As you can see, my mind struggles with the suggestion found in Caraka and Vāgbhaṭa, because it is contradictory, and, doesn’t conform to my empirical experience. As I stated previously, schizophrenia seems to exist independent of cultural factors such as diet, and is found in both vegetarian and non-vegetarian populations. Over the years, I have helped a number of people suffering from schizophrenia, and because the pathology most frequently involves the primary citation of vāta, a meat-based diet has almost always seemed helped to ‘ground’ the patient. Among the patients I have worked with, some have also been committed life-long vegetarians, contradicting the interpretation of the verse in question, that those who “abstain from eating meat… do not get afflicted by psychosis”.

As my earlier post indicates, the vitamin B12 deficiency commonly found in vegetarian populations is an important factor for the development of psychotic symptoms. Found in 81% of the Indian population, this deficiency leads to a functional folic acid deficiency, impairing the synthesis of S-adenosyl-methionine (SAMe), causing to widespread neurological damage. This is why among the typical symptoms of a vitamin B12 deficiency, such as diminished energy and pernicious anemia, there are often clear indications of mental changes, including depression, psychosis, and dementia. While a vitamin B12 deficiency is certainly not the only cause of unmāda, it can be easily remedied by following a wholesome, balanced diet. And I think we can all agree that this a prerequisite of both physical and mental health, whether you are vegetarian or not.

Ayurveda and vitamin B12

Ayurveda and vitamin B12

This past week I received a newsletter from a notable physician of Ayurveda that frequently travels from his home in India, to share his knowledge of Ayurveda to the world. I have met and worked with this fellow, and respect both his knowledge and experience in the field of Ayurveda. In his newsletter I noticed a post on the subject of vitamin B12, and it caught my eye, because I have long been aware that India has a very high rate of vitamin B12 deficiency.  Much to my disappointment, however, the post was little more than a collection of mistruths about vegetarian sources of vitamin B12, and a diatribe against non-vegetarian practices. Needless to say, I was both disappointed and a little disturbed that a respected physician could write such a biased piece, particularly when trying to promote himself to a global audience. But in truth I am not surprised, because his perspective is all too prevalent among physicians in India these days, who have chosen to forfeit the integrity of Ayurveda in favor of political correctness.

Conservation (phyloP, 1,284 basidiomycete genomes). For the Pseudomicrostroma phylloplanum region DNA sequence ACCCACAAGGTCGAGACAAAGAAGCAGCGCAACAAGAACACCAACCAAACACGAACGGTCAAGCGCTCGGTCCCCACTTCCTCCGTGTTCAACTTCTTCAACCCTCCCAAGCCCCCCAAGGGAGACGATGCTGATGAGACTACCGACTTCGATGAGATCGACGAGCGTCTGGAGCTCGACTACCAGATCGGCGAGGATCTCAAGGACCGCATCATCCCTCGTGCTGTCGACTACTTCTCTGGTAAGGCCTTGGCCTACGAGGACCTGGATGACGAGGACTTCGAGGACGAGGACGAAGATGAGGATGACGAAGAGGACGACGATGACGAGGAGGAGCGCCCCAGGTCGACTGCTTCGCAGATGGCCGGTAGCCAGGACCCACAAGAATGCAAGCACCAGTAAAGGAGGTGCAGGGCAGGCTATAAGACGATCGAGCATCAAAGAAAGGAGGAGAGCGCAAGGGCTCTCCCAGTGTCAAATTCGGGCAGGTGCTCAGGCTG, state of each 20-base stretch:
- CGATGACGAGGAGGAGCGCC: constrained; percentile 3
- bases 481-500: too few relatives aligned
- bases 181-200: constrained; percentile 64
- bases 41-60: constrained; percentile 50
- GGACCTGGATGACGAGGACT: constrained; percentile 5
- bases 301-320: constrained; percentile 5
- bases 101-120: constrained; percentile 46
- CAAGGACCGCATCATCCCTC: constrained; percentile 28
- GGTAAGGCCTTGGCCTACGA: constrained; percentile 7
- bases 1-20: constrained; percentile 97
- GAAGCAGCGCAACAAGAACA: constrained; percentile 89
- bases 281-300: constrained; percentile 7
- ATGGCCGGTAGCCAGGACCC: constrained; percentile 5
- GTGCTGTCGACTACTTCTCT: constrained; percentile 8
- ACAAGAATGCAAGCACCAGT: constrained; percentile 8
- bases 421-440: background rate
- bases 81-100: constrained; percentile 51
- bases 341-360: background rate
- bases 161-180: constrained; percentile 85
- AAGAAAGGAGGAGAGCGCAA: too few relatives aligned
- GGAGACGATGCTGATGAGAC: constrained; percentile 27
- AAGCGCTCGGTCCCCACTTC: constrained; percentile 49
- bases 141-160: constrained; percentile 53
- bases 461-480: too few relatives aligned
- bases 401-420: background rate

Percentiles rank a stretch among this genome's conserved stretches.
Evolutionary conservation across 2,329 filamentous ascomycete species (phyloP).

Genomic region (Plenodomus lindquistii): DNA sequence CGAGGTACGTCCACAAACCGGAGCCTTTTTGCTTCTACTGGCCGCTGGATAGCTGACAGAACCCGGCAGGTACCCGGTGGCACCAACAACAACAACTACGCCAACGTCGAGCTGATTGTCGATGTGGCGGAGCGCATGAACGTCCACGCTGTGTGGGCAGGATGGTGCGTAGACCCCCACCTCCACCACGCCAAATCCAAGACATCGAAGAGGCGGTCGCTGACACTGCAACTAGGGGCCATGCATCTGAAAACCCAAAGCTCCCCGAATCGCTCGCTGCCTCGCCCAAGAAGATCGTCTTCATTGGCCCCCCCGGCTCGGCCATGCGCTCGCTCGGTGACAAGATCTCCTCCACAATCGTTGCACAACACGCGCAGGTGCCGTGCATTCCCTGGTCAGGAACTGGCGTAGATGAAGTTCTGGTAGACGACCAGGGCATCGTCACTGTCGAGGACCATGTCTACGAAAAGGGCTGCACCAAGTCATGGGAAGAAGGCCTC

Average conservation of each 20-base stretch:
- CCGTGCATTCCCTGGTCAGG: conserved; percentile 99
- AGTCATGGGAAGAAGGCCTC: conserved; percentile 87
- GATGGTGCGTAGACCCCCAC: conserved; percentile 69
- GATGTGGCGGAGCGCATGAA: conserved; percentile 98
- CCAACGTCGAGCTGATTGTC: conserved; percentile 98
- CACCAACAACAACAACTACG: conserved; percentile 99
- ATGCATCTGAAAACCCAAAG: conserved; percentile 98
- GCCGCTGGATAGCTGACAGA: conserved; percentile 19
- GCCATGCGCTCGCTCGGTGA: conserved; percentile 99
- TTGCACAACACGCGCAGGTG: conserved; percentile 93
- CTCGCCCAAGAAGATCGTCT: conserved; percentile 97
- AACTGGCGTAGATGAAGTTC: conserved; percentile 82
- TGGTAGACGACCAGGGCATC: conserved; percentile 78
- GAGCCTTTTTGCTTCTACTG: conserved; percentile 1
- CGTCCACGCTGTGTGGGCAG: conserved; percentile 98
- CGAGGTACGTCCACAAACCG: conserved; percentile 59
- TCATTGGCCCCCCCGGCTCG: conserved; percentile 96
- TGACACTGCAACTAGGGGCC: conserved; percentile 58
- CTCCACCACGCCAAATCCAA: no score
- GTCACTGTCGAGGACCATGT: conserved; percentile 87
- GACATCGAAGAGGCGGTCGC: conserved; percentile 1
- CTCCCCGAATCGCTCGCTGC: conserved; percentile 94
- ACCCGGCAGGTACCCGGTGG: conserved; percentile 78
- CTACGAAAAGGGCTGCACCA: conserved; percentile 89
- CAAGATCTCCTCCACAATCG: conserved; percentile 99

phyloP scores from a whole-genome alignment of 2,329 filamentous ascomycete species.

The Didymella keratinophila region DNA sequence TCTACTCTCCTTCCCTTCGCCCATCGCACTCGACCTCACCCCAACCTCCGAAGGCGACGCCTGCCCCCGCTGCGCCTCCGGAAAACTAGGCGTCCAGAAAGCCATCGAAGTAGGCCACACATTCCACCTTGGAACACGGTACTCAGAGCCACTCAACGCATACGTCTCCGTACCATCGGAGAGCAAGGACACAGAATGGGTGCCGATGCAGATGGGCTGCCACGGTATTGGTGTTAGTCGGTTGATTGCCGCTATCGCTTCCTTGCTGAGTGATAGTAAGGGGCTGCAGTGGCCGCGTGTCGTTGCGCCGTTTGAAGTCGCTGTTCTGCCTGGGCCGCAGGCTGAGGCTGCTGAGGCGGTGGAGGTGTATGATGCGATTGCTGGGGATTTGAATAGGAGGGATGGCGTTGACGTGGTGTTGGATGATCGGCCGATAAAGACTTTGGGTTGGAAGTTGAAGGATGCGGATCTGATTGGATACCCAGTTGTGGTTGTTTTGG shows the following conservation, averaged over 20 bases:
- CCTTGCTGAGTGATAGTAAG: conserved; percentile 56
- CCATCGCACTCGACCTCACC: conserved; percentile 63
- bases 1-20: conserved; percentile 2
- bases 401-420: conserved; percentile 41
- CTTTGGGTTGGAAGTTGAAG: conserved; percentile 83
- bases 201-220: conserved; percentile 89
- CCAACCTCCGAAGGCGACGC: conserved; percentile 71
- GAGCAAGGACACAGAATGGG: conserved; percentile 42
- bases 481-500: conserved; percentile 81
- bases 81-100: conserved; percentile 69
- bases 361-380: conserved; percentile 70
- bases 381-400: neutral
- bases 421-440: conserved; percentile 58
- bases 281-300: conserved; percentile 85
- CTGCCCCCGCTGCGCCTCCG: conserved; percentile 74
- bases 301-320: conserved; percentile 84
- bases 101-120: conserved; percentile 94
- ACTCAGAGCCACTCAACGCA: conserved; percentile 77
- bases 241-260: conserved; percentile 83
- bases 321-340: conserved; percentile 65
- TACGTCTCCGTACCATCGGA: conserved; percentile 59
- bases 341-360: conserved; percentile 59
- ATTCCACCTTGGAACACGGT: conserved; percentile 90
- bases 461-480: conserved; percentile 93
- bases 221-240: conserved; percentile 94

Can Vitamin B12 be found in plants?

In his newsletter, this physician claimed that Vitamin B12 could be easily obtained from plant sources, and cited examples including plant foods such as moringa (drumstick), papaya, barley, walnut, and wheat germ. The assertion that Vitamin B12 can be obtained from plants is one that I have seen made many times over the years, typically spoken by neophyte or otherwise uneducated vegetarians and vegans. The original source of this assertion isn’t important, as it has now become a meme within the vegetarian community. What is more important is to understand that this notion is dead wrong.

moringa As wonderful as it is, Moringa fruit does not contain vitamin B12.